New research at Georgia Tech shows promise in beta cell transplantation without having to take additional immunosuppressive drugs. This is cell therapy with a new biomaterial called iTol-100. That’s the basis of a new startup called iTolerance. Long way to go here but a lot of promise for many other conditions as well at type 1. This is less cell encapsulation, as other companies are working toward, but it’s more of a soft material that can mix right with the cells at the time of transplant. This research started with a three year grant from JDRF.
Not a big surprise, but children diagnosed while in DKA can increase the risk of health issues later on. These issues can include extended stays in hospital, poorer long-term control of blood sugar levels, and even a higher mortality rate.
The authors of the study point out that providing a comprehensive explanation of the classic symptoms of T1D in childhood to the general public, those active in the childcare or daycare settings, and primary care physicians could help raise awareness of the symptoms of T1D. Furthermore, public health measures could be used, e.g., implementing a general islet-cell autoantibodies screening program for children to reduce the number of dangerous metabolic imbalances.
New weekly injection for type 2 had some promising results, helping people meet blood glucose goals 4-12 weeks earlier than those taking traditional medications. The new medication is called Tirzepatide brand name Mounjaro, and it helped people meet weight loss and blood glucose targets four weeks sooner than semaglutide, which is branded as Ozempic or Wegovy and between four and 12 weeks thatn those treated with once daily long acting insulin like Tresiba.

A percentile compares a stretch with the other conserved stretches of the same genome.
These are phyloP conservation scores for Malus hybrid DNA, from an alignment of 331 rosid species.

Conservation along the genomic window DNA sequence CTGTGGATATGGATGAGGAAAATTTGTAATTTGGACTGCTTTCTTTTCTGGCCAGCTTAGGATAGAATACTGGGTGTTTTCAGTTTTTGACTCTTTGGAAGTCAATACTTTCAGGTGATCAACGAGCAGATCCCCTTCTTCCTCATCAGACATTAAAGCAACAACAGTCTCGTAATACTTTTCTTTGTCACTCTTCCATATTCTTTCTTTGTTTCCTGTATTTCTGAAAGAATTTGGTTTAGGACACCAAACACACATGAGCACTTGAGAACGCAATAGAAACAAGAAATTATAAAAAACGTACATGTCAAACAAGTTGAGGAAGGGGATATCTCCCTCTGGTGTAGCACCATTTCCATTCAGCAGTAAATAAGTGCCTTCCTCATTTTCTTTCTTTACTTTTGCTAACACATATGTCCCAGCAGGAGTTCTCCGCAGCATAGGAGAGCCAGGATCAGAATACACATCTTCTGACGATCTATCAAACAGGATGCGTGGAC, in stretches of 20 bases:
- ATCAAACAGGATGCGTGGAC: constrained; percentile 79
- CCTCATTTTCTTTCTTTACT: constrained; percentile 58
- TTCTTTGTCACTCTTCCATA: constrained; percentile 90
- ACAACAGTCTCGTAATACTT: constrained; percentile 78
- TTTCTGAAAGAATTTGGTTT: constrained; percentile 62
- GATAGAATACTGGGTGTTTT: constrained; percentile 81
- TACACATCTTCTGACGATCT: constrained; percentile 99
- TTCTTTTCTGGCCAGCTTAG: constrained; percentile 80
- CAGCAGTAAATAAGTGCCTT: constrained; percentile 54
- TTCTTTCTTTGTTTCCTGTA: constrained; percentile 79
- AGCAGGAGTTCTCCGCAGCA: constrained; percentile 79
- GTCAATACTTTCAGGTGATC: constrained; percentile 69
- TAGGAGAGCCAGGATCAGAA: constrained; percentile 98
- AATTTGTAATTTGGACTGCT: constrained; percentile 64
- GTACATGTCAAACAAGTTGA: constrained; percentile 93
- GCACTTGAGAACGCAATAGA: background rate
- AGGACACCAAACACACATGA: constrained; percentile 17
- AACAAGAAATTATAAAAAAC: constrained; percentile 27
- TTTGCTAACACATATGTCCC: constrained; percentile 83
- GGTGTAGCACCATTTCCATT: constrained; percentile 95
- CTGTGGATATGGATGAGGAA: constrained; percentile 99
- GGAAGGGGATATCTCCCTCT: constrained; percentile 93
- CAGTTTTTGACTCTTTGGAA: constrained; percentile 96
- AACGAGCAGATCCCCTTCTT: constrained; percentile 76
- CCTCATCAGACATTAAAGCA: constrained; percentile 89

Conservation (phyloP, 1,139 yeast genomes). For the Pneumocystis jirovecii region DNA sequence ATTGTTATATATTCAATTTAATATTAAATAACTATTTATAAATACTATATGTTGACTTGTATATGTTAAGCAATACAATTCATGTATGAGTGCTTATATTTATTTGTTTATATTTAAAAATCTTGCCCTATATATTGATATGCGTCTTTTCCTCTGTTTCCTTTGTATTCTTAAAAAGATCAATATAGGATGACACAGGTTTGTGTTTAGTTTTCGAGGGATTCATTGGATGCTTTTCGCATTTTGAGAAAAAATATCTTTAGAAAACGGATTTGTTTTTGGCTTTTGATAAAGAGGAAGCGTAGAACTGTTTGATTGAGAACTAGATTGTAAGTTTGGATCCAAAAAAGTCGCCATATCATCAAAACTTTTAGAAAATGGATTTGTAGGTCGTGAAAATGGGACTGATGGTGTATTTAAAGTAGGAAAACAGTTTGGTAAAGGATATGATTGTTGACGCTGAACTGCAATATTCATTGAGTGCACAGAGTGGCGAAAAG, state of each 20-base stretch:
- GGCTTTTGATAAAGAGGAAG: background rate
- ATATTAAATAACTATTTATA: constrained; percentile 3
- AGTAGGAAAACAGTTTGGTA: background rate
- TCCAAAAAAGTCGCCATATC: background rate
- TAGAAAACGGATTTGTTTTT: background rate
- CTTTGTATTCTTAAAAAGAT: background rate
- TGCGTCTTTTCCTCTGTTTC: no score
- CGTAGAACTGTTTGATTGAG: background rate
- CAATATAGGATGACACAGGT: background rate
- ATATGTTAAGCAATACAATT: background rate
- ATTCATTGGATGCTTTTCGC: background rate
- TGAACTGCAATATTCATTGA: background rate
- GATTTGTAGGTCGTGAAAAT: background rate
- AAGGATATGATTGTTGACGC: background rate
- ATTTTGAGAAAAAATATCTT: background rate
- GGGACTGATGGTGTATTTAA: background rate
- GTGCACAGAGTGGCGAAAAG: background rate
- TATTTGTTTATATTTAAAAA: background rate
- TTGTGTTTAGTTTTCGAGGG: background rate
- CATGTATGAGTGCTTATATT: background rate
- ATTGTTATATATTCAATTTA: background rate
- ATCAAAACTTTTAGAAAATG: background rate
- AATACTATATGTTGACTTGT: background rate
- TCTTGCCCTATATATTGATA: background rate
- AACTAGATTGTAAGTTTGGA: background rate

Quick clarification from last week! I mentioned a study showing that people with type 1 see good results from taking GLP-1 receptor agonists and SGLT 2 inhibitors, two types of drugs approved for type 2. I had said that both also increased the risk of DKA. That’s not true.. I got it wrong. Only SGLT 2 inhibitors seem to increase that risk. The GLP-1 medicines have brand names like Ozempic or Trulicity and the SGLT-2 are Invokana or Jardiance.
Back to the news in a moment but first..
The T1D Exchange Registry is a research study conducted online over time, designed to foster innovation and improve the lives of people with T1D. The platform is open to both adults and children with T1D living in the U.S. Personal information remains confidential and participation is fully voluntary. Once enrolled, participants will complete annual surveys and have the opportunity to sign up for other studies on specific topics related to T1D. The registry aims to improve knowledge of T1D, accelerate the discovery and development of new treatments and technologies, and generate evidence to support policy or insurance changes that help the T1D community. By sharing opinions, experiences and data, patients can help advance meaningful T1D treatment, care and policy.
The registry is now available on the T1D Exchange website and is simple to navigate, mobile and user-friendly. For more information or to register, go to www.t1dregistry.org/stacey
On the podcast next week.. Tom from Type One Talks
The past episode was all about thinking through your use of CGM, questions to ask of yourself, your family and anyone with whom you plan to share.
Listen wherever you get your podcasts
That’s In the News for this week.. if you like it, please share it! Thanks for joining me! See you back here soon.